With so much time invested, the ending falls short of the buildup. Yes, it’s a zombie film, so we’re aware the characters’ survival is not assured. The screenplay gives hints along the way at a future for some characters. But shortly after some of these moments, the film turns on a dime and offs the character. The screenplay introduces certain emotional beats only to use them for shock value. It’s a cruel bait-and-switch.
In a confusing move, some of the characters’ fates are left muddled. It’s not clear whether this was done for the purpose of a sequel, or if the film just lost track of its characters. Unfortunately, it’s just that hard to tell.
“Army of the Dead” delivers the second half of a solid one-two punch from Zack Snyder. The director puts his stamp on a genre in need of fresh blood. The zombie-heist hybrid features the right mix of thrilling action, a delightful cast and an emotional core.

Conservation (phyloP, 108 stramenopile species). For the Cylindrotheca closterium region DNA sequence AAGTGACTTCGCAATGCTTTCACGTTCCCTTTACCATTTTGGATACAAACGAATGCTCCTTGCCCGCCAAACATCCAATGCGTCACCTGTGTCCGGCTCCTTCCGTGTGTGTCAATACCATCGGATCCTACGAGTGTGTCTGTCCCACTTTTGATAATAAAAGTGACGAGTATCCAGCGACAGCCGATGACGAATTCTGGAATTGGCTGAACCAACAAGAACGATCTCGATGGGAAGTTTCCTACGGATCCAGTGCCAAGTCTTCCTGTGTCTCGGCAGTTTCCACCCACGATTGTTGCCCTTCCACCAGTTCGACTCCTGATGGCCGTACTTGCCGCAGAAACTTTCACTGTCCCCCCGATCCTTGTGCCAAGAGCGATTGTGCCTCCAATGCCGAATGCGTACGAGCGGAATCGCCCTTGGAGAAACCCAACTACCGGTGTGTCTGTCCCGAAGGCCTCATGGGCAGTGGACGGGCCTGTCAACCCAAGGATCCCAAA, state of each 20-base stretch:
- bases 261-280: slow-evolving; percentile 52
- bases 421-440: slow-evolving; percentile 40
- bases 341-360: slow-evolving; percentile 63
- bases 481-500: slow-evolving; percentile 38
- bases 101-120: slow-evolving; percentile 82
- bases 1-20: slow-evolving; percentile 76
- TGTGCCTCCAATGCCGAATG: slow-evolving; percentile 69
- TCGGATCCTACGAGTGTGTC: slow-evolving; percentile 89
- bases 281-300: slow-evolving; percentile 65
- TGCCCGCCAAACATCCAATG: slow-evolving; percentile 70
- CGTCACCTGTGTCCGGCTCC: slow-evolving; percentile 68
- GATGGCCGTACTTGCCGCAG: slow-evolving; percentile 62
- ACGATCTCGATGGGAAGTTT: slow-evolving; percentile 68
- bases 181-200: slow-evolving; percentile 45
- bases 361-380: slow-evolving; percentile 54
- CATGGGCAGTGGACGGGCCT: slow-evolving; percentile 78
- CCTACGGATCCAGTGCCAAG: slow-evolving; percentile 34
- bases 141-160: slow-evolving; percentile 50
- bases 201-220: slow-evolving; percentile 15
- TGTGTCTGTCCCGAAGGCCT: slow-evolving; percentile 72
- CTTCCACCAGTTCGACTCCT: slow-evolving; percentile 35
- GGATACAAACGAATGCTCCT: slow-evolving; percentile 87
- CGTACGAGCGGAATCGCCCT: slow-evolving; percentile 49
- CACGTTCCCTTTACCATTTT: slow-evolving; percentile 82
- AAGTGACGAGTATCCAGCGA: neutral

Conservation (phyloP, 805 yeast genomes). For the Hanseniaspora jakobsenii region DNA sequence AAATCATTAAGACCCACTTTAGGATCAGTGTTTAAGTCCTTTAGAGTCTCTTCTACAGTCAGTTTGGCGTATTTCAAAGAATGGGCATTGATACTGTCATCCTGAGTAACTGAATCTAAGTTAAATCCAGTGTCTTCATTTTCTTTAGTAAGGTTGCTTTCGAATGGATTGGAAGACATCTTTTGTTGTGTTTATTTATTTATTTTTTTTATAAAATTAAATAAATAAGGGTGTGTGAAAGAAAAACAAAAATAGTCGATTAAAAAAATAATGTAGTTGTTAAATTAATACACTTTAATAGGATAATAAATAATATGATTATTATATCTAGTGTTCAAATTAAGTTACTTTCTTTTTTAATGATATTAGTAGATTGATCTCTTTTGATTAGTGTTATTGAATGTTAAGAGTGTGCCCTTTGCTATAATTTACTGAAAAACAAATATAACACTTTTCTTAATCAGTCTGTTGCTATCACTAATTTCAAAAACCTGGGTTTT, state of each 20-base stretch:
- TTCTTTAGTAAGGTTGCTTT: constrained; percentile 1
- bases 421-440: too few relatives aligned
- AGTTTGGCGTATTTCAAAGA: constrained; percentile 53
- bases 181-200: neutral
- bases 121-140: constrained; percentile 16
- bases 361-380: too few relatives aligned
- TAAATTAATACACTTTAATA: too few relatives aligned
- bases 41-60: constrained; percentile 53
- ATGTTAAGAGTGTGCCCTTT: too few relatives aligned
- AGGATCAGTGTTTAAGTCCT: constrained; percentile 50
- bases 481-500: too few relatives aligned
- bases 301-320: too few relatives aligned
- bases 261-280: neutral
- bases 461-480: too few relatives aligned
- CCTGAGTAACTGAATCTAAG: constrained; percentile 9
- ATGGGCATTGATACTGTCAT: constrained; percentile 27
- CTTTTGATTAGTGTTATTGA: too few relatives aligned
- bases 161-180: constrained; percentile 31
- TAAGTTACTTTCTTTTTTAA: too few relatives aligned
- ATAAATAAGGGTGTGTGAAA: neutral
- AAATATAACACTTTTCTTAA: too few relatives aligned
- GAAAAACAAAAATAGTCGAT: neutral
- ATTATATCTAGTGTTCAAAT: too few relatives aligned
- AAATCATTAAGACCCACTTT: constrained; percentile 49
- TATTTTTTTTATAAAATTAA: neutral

The zombie flick limbers along due to its overly long runtime, and its ending lacks a satisfying conclusion. But the film’s strengths outweigh its weaknesses. “Army of the Dead” reanimates a fun time at the movies.
3.5 out of 5 stars
Coming off the director’s cut of “Justice League,” Zack Snyder built up a lot of good will with fans, myself included. A couple months later, he released “Army of the Dead” on Netflix. That strayed from his usual allegiance to Warner Bros., but returned to his roots of the film that first put him on the map, 2004’s “Dawn of the Dead.” I had every confidence Snyder could make a fun zombie action movie, but the film’s length and unnecessary drama doomed “Army of the Dead.”
In typical Snyder fashion, the film starts well with a strong opening sequence and an excellent title sequence that uses visual storytelling and introduces characters the audience will see down the road. Although this is a zombie film, it’s also a heist film. The outbreak happened in Las Vegas, the zombies are contained and the government is set to nuke Vegas in a few days. However, a casino owner, Bly Tanaka (Hiroyuki Sanada), wants the money in his vault, which is surrounded by zombies. So, he hires Scott Ward (Dave Bautista) and tells him to get a team together to get the money.